Eventually, it has its fill of the fruit and flies off somewhere, probably its nest.

Speaking of, you should really get on making some shelter sooner rather than later.

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You sit down and start sorting through your sticks to find the longest ones. You lean them against the fallen log and gather some loose leaves and grass from your surroundings, which you start lacing through the sticks or just plonking them on top. Once you reckon you've done enough, you stand back to admire your handiwork.

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Its... better than you would've thought, to be honest. Of course, you didn't cover the other side. But you don't have to be directly under the log, you can favour this side a bit. It reminds you a bit of the times you built little pillow forts when you were younger, with blankets draped across beds and chairs. This shelter probably won't be as cosy as that though. You hope it isn't windy tonight.

After all that, you've still got a small amount of time left before it starts getting hard to see. What else should you do? You're starting to feel a bit hungry and thirsty.
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#13
RE: Guardian
You'll need to start a fire soon to keep yourself warm for the night and to keep bugs away from your shelter. If you don't have much daylight left water and food will have to wait for tomorrow.
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#14
RE: Guardian
Taste a tiny amount of the fruit's inner flesh. If there's time left after gathering fire supplies, start sharpening a stick for extra protection
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#15
RE: Guardian
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You lick the inside of the fruit. It's smooth and tastes vaguely sour. You don't get sick within the next five minutes, so you conclude the flesh won't kill you if you eat it, at the very least.

You consider making a fire. This is something you actually kinda know about, because you think fire is pretty cool. You like watching it, all the embers twisting around, each moving independently, but also contributing to the fire as a whole. You had fun following them with your eyes and trying to see if you could push them around with your mind. And you definitely have never deliberately set anything on fire that shouldn't have been, no matter what your chemistry teacher says.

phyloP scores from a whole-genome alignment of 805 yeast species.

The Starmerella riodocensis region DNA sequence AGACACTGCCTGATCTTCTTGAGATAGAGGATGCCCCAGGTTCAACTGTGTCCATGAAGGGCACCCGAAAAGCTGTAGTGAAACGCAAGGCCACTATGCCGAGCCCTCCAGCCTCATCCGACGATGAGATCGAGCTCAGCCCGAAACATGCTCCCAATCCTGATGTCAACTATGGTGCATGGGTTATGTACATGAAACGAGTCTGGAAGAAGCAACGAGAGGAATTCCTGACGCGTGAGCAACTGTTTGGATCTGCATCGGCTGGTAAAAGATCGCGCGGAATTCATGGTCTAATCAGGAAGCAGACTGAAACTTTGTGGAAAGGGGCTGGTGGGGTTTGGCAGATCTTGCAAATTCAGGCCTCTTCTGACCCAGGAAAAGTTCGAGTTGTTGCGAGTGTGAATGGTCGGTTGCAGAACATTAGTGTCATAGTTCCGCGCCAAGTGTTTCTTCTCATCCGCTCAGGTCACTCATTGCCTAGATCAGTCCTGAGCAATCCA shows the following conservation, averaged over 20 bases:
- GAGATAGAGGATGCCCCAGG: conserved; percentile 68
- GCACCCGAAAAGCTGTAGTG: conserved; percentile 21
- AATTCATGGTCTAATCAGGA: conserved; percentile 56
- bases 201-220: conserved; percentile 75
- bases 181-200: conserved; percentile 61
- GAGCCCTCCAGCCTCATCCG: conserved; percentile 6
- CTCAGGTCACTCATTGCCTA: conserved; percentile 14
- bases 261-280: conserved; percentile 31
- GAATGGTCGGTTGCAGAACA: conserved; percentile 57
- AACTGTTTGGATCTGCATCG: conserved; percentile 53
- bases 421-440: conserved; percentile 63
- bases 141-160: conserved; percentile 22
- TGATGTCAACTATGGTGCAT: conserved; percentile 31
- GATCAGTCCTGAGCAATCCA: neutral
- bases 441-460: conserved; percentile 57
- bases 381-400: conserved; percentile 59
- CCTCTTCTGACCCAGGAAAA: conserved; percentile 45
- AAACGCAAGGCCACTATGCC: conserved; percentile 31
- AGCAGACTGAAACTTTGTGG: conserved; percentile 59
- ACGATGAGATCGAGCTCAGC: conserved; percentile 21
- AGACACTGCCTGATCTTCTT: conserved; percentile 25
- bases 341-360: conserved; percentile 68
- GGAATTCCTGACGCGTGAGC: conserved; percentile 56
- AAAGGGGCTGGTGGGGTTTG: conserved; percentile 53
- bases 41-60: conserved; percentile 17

Anyway, starting a fire is actually pretty easy.

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You prepare a pile of tinder by tearing sticks and leaves into thin strips, so that they catch easily. You take your piece of metal-

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and strike it against a rock, sending a few sparks onto the kindling. You repeat this over and over until smoke starts rising from the pile.

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Once it takes, you start blowing into it and feeding it more sticks. It grows slowly, and eventually you no longer need to sustain it.

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You sit back, and warm yourself in front of the fire. The wetness and coldness of your clothes remaining from when you were washed up on the shore finally disappears. You finally feel like you can relax, like you no longer have to be doing something.

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Its about time you went to sleep anyway, it took you like half an hour just to find a rock that would actually spark.



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With a bit of a sigh, you drag yourself away from the fire and begin scooching underneath the log that composes your current home. You're fairly sure the fire won't spread, the wood here isn't dry or anything and the air is humid (you're right next to the sea after all). You can still feel some of the heat in your little nook, which is nice.

After all your running around today, you're tired, and while you know you should probably plan for tomorrow, you fall asleep quickly once your eyes are closed.

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What do you dream about?
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#16
RE: Guardian
You dream about home
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#17
RE: Guardian
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Man.
Dreams are weird.

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Well, it's a new day. It was cold last night, but it didn't rain and wasn't too windy, so the fire kept you warm enough. It looks like it did actually spread beyond your pile of sticks a little to the surrounding grass, but all that's left now is ashes. There should also be some charcoal left in places where the wood didn't get enough oxygen to burn properly, which should be useful next time you start a fire. You'll look through it later.

For now, you'll decide what you're going to be doing today. You slept pretty well all things considered, but you still had to lie down in leaves and twigs, so you aren't as rested as you'd prefer. Despite your tiredness though, you know you need to make plans and do things. You'd rather not think about what will happen otherwise. You had food and water just before the ship got wrecked, so you aren't that bad, but your lips are parched and your throat is rather dry.
What do you do?
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#18
RE: Guardian
Climb one of the more climbable trees to get a lay of the land.
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#19
RE: Guardian
set up a solar still for later hydration. if you lack the material, go "hunting" (killing for food optional): stealthily follow wild animals to a source of water